3. Cement all tail ribs to the leading and trailing edges and tlin whilst setting. The joints between the ribs and the spar may now be cemented.
4. Select one of the wing mainspars, previously jollied and after cementing two W1 ribs together to form one thick rib, glue this rib to the mainspar in the centre, carefully holding the rib to bisect the dehedral angle of the spar.
5. When firm, pin the mainspar down over the plan in the correct position on the PORT plan. Now add the rest of the ribs in the port wing, packing up the trailing edges of all the ribs the same amount to align them properly.
6. Glue on to this assembly the 1/2 x 1/8 in TE strip, followed by the upper spar and the leading edge. Leave to set firmly.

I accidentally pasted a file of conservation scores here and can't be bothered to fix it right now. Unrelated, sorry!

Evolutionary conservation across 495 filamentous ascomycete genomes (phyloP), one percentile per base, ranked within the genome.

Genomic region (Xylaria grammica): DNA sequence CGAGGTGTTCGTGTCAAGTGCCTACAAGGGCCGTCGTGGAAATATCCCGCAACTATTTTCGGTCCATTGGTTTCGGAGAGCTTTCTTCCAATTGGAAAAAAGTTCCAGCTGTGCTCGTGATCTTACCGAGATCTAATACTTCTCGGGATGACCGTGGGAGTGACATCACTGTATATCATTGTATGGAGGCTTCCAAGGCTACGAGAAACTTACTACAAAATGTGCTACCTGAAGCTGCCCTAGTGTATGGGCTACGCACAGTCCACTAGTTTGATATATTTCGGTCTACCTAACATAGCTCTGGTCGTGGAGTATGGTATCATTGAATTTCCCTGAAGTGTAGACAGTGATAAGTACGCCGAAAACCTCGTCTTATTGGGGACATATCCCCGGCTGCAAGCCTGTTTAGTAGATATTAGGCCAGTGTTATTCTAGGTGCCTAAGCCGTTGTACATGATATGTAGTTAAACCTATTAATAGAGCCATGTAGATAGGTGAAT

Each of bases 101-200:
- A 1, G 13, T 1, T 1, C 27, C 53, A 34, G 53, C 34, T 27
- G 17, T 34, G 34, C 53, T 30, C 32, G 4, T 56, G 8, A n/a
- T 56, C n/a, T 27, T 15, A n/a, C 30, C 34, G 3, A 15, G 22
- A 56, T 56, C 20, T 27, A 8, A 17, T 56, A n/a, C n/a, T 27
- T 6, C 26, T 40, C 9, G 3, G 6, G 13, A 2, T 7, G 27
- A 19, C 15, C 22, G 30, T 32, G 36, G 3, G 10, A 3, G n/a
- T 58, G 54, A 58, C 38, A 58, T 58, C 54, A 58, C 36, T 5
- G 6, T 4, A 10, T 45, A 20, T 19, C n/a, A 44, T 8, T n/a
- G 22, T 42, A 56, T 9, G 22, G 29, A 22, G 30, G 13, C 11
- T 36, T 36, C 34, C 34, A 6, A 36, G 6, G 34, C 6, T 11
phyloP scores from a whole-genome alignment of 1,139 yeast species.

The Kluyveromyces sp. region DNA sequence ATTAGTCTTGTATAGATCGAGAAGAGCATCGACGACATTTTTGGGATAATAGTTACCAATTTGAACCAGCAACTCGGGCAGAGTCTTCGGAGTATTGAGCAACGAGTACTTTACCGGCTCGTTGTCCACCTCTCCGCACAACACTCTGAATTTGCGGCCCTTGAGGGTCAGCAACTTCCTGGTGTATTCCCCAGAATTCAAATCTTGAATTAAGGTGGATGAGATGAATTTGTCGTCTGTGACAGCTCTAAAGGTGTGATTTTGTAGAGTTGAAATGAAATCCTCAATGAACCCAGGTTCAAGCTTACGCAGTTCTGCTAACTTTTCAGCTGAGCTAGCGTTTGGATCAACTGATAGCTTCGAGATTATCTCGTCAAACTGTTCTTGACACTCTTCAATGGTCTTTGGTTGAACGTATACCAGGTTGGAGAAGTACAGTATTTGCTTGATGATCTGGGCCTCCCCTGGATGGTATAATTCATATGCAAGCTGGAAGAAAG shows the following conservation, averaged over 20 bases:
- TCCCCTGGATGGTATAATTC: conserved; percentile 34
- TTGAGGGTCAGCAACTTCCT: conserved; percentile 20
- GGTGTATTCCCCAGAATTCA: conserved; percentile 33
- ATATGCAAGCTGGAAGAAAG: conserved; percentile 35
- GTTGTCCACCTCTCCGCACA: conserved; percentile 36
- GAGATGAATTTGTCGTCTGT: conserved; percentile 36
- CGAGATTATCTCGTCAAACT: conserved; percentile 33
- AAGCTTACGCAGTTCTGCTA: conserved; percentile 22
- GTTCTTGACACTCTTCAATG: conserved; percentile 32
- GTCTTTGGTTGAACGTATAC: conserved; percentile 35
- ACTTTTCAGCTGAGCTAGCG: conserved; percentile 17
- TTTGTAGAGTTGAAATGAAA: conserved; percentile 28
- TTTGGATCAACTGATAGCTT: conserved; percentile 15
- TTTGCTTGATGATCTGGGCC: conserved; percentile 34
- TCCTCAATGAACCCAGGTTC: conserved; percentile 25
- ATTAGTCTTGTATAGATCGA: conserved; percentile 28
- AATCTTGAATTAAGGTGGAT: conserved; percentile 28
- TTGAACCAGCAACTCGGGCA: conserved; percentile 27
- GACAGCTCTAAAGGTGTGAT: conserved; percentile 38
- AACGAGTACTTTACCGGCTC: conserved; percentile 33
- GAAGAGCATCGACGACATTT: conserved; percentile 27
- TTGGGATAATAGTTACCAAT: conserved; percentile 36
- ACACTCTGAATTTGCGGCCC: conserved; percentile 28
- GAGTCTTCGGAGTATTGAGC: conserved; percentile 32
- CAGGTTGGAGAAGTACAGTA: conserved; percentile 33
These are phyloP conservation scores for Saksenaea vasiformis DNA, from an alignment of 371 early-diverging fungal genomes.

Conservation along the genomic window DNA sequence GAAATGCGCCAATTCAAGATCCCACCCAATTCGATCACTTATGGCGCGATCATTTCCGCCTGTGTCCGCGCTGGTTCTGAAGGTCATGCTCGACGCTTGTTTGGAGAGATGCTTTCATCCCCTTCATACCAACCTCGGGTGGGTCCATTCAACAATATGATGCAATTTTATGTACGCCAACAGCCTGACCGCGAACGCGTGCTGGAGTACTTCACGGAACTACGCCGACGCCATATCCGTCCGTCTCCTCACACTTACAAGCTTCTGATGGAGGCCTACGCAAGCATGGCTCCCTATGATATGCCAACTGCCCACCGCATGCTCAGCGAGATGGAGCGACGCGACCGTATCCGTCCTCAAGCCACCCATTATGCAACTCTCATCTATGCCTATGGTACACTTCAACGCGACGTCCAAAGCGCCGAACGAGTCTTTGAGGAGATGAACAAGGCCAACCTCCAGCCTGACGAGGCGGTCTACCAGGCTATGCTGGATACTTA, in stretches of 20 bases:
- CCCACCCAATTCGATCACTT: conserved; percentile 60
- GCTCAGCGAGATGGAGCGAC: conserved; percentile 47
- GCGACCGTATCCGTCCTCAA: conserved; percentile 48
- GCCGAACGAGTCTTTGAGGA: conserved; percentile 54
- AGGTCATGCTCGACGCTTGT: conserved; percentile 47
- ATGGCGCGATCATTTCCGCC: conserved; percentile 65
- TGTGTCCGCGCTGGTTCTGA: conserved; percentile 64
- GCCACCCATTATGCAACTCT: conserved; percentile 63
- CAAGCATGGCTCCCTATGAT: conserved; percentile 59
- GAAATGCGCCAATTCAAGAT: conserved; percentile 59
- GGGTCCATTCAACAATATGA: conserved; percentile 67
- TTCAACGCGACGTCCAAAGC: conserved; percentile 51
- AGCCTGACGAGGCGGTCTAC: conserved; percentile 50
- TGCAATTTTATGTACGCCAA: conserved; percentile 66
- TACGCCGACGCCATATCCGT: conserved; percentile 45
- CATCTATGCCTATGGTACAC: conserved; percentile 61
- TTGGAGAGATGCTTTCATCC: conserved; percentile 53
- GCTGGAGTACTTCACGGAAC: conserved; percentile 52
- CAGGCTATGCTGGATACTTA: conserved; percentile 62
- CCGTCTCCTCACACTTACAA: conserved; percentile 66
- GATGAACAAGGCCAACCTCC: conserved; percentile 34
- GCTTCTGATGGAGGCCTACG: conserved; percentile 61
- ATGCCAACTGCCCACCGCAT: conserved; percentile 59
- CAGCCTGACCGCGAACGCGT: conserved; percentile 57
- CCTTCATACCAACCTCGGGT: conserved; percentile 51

7. Meanwhile, return to the tailplane. Remove from the plan and cement parts T6,11 and T8 in place. Carve elevators to triangular section and join with the elevator horn. Remove all pins from the tailplane and sand the LE and the TE to the correct sections. Finish by rubbing down the entire tailplane lightly with a very fine grade of sandpaper.
8. After carving angles into the elevator front to allow movement, hinge the elevator assembly to the tailplane. Ensure free movement.
9. Remove wing assembly from plan and pin down starboard lower mainspar to the STARBOARD wing plan. Slide all ribs into place between the two projecting spars and cement in place. Cement all Rib/leading edge joints..."

Update 20/04/2018: added kit reviews from Radio Modeller October 1968 and RCM&E November 1968, thanks to RFJ.

Quote: "RCM&E Kit Review No.19: Keil Kraft Fleetwing. Built and flown by Jack and Richard Barnard.

BUILDING this very pretty model was a a joint project, 'self and son. To be truthful, I intended to let him build it himself; but after opening the box and seeing all those pieces, I just had to have a go!